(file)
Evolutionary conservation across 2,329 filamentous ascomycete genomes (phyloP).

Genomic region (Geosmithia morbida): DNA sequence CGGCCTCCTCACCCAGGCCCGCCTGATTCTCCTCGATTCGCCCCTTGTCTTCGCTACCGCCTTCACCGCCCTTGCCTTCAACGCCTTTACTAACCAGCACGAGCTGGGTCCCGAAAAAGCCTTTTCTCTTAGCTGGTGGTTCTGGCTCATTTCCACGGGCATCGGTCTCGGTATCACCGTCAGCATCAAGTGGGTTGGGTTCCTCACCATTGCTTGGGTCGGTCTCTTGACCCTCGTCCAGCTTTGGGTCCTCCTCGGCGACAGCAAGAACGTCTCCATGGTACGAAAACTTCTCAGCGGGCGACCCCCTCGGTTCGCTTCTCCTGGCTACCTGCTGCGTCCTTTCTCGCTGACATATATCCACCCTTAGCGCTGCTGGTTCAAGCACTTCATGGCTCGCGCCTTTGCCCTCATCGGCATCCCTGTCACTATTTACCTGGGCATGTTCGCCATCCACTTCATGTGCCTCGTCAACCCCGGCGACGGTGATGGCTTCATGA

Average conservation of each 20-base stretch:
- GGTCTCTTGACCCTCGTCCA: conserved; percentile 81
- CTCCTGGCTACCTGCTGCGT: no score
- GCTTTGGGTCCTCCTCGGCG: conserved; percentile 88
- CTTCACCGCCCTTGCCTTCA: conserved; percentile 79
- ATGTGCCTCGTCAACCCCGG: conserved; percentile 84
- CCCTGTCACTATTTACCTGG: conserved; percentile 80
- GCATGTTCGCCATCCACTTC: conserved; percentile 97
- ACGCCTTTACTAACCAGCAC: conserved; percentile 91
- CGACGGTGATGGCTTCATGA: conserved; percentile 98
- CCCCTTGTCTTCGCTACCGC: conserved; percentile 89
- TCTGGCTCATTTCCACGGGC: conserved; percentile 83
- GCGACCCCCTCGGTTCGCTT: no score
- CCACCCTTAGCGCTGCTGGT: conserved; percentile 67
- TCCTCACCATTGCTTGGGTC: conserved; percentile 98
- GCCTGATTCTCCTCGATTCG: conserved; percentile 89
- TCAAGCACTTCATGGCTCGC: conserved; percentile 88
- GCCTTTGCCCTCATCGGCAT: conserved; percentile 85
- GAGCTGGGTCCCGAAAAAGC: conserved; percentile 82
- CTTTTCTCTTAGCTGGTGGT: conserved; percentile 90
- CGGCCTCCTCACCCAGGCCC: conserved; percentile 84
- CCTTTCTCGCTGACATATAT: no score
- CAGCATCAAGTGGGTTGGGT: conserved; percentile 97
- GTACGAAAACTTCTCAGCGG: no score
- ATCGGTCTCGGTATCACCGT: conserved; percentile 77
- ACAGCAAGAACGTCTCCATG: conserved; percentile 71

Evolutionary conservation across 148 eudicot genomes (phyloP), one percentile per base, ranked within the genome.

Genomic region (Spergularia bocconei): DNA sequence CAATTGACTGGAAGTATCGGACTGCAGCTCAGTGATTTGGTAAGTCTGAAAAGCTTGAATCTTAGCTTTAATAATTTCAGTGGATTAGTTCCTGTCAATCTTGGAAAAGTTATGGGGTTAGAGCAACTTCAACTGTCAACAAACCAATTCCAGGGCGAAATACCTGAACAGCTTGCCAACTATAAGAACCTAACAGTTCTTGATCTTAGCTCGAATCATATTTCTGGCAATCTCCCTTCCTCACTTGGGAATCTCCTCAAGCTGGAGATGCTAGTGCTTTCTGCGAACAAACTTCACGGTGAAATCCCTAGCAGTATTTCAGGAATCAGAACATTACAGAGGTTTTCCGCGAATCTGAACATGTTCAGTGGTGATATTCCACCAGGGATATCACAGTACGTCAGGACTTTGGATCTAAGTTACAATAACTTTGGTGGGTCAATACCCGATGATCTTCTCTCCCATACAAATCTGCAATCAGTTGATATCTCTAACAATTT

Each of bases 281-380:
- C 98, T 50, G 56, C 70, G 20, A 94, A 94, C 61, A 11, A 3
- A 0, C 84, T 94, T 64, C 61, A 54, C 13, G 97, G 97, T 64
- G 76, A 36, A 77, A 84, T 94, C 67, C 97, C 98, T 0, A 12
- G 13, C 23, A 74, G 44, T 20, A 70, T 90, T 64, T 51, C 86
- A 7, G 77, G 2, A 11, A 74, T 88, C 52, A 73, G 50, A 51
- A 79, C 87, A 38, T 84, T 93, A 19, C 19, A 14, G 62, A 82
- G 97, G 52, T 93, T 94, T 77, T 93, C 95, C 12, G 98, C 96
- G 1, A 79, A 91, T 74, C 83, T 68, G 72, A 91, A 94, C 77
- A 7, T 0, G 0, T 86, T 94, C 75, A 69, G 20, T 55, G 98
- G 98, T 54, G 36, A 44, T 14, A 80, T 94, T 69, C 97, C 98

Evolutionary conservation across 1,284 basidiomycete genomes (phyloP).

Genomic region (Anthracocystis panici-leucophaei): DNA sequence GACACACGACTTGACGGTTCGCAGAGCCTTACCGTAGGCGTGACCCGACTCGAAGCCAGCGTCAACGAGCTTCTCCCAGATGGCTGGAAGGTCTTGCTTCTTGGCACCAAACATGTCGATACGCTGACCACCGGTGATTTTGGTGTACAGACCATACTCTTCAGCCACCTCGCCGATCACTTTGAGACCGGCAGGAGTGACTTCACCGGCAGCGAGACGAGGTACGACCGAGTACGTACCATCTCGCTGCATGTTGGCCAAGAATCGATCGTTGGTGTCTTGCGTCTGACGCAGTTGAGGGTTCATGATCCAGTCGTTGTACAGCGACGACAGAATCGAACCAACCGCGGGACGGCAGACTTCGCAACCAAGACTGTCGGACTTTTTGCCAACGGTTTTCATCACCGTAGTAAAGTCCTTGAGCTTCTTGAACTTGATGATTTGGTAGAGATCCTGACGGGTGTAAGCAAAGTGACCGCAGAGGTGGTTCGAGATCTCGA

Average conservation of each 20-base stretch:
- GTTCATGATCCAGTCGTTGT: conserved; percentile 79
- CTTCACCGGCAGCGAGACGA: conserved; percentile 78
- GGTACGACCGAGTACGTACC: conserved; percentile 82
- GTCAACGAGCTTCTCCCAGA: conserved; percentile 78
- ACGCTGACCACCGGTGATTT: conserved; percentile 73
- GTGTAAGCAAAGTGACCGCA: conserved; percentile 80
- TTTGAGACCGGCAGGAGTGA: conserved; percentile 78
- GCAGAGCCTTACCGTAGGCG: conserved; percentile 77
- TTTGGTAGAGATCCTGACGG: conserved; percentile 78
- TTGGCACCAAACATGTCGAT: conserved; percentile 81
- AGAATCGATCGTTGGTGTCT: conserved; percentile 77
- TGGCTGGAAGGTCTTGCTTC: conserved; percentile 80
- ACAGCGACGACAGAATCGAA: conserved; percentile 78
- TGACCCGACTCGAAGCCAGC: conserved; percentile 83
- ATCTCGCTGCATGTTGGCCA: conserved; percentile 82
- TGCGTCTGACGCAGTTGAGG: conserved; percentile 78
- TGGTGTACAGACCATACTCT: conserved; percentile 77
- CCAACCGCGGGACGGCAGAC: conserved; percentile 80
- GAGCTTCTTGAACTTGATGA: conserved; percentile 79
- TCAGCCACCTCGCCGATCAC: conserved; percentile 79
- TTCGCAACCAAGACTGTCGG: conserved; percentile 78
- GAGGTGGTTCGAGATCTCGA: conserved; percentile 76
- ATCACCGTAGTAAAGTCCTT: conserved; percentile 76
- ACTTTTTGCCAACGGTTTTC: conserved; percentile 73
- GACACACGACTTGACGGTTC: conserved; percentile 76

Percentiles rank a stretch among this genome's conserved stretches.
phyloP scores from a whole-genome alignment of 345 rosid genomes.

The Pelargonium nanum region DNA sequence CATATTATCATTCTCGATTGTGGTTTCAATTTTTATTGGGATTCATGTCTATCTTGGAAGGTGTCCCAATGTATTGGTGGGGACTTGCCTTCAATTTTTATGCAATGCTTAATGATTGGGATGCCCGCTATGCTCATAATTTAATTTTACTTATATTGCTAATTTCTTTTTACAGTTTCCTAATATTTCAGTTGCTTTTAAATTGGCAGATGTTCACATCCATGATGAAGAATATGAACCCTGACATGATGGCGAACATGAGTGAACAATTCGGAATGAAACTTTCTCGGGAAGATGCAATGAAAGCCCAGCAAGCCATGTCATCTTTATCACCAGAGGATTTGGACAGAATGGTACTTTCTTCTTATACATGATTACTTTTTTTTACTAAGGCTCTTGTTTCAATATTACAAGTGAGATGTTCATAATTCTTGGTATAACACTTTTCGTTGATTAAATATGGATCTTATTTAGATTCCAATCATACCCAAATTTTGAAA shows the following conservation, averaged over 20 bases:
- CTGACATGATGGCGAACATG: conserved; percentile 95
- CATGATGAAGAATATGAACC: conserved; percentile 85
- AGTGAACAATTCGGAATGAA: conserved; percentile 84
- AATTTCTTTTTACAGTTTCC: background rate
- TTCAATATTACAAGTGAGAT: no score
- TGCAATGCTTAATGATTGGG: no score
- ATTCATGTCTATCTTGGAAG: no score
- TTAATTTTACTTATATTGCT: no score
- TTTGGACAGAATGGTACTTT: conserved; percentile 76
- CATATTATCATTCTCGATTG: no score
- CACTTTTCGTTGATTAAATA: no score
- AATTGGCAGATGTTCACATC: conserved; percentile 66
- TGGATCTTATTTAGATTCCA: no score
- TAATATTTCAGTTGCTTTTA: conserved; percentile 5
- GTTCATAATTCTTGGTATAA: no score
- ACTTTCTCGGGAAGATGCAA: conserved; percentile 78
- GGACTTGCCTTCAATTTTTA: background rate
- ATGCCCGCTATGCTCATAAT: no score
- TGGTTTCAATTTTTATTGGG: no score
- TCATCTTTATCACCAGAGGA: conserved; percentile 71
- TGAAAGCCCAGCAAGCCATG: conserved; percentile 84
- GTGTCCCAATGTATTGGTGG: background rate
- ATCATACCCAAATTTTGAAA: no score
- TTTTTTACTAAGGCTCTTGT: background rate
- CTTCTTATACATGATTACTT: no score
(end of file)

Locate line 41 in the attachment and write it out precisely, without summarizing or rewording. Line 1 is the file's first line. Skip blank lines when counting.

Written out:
- G 98, T 54, G 36, A 44, T 14, A 80, T 94, T 69, C 97, C 98